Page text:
- Special to The Washington Times - Saturday, November 3, 2012

Millions of people are familiar with the South Korean music video “Gangnam Style,” credited by the Guinness Book of World Records as the most liked in YouTube history. The song — which features the refrain “Hey, sexy lady!” — has inspired countless parodies. Now Saudi Arabia adds itself to the list.

There’s only one problem: The video has no ladies.

While it shouldn’t be a surprise that a country that made news over mere reports it was planning a separate city for working women would omit females from a music video, the optics of “Saudi Gangnam” speak volumes. Even our liberal moral relativist friends can learn a lesson on Shariah Islam by watching it.

Hollywood celebrities such as Obama spokeswoman Eva Longoria, who wants women voters to worry about Mitt Romney, probably never read former Somali-Dutch politician Ayaan Hirsi Ali’s book “Infidel” — and probably doesn’t know that the author needs security around the clock. But on some level watching “Saudi Gangnam” would tell her everything she needs to know about the real war on women.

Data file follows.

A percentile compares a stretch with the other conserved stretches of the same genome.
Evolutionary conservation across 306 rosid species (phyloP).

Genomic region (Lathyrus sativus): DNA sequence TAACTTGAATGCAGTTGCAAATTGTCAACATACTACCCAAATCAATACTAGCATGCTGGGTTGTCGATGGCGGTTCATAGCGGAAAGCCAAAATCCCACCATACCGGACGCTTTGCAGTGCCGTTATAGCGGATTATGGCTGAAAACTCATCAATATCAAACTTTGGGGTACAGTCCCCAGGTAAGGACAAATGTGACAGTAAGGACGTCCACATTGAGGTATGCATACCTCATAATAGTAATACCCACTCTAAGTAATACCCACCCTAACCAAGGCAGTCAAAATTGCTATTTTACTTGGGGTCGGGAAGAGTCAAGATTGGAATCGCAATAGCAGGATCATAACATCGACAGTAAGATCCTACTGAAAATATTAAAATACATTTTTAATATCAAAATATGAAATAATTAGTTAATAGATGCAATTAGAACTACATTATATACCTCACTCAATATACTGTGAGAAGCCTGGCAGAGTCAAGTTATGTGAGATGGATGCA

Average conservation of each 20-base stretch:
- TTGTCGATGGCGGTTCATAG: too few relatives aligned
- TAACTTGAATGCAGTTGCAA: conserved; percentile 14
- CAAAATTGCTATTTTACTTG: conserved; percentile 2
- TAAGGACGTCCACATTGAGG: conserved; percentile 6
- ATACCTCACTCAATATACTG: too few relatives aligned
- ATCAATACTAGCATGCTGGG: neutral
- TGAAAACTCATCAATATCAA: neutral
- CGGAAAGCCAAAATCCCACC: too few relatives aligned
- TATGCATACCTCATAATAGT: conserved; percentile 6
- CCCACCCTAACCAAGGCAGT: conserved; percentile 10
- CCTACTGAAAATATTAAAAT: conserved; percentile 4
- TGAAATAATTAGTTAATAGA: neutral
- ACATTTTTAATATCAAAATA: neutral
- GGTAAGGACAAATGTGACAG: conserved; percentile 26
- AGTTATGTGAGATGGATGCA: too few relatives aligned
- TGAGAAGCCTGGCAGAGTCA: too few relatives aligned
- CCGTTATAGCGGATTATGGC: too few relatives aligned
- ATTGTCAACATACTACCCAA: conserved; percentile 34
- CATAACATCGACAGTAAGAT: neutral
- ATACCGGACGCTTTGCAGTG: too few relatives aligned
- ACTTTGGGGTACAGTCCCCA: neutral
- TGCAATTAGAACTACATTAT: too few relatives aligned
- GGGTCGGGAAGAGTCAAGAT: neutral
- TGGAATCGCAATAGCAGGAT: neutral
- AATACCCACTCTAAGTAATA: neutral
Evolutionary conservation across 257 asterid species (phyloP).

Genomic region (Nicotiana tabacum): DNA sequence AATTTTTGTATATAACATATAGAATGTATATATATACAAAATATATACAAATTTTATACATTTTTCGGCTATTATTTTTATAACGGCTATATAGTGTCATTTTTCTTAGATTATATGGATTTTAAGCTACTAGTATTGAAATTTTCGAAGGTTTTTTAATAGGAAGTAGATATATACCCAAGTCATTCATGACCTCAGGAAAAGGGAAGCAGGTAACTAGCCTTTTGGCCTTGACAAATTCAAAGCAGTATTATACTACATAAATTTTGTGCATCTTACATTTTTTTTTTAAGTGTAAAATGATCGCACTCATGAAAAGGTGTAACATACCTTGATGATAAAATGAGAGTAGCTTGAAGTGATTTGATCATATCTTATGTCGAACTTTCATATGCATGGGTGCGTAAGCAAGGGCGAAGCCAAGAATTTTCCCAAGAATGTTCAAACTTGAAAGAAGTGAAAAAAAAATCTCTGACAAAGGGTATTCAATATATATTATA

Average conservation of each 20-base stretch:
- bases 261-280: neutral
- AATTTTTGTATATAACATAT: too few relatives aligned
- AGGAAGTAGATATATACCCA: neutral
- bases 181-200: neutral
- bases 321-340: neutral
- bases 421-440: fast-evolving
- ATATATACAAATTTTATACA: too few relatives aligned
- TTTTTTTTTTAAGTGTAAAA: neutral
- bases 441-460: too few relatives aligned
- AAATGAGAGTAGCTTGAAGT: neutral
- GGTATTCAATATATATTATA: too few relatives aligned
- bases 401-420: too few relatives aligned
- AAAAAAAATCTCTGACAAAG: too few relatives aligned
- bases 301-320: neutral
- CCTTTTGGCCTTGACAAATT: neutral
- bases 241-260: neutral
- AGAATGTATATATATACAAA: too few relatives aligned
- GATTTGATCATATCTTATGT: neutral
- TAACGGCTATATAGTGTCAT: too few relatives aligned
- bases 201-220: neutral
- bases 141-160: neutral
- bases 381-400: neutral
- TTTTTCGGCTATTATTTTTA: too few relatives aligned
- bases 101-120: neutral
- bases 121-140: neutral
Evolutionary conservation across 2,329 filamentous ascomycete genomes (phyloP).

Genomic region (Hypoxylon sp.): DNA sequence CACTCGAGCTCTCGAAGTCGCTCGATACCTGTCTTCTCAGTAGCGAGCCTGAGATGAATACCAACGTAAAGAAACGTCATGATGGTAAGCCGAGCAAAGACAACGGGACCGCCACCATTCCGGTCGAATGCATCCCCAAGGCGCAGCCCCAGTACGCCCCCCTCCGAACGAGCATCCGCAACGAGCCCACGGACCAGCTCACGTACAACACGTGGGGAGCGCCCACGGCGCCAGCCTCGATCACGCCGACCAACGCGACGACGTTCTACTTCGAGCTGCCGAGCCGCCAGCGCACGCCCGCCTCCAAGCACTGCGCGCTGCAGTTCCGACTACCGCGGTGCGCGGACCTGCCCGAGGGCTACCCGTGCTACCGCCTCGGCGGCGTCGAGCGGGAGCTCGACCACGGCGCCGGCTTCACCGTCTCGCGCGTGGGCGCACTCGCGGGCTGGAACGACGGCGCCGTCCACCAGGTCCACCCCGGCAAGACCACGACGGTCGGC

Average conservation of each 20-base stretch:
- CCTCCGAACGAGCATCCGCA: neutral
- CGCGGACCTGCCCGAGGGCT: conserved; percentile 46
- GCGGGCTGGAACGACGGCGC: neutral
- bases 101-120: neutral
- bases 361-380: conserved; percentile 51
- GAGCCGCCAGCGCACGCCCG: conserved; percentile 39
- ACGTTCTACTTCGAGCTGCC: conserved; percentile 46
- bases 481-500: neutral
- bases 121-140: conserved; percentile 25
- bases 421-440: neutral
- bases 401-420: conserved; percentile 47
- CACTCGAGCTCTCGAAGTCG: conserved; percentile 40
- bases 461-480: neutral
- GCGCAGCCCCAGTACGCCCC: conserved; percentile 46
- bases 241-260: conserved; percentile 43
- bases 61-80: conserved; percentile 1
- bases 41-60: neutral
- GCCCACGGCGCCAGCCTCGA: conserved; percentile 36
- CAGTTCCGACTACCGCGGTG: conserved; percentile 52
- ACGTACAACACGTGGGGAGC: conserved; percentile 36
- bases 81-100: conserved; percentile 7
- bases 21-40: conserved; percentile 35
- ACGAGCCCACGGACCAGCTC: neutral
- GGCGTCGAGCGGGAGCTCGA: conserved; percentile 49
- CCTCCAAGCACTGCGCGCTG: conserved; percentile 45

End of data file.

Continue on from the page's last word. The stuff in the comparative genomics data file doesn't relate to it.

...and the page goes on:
In Arabic, haram means forbidden. There are a lot of things for women that are forbidden in Saudi Arabia, and as recently as the 1970s having the wrong chromosomes meant you could be stoned for engaging in trival acts; it is still illegal for women to drive cars.

Today many Americans are familiar with those Saudi laws. We know that the legal system is stacked again women. We know that they need male escorts to shuttle them around. Now we can add “Gangnam Style” dancing to the list of things the ladies miss out on while the men have all the fun.

As Americans get ready to vote Tuesday, they should take a moment to give thanks that they live in a country where 50 percent of the population isn’t excluded from events based on the caprice of male overlords.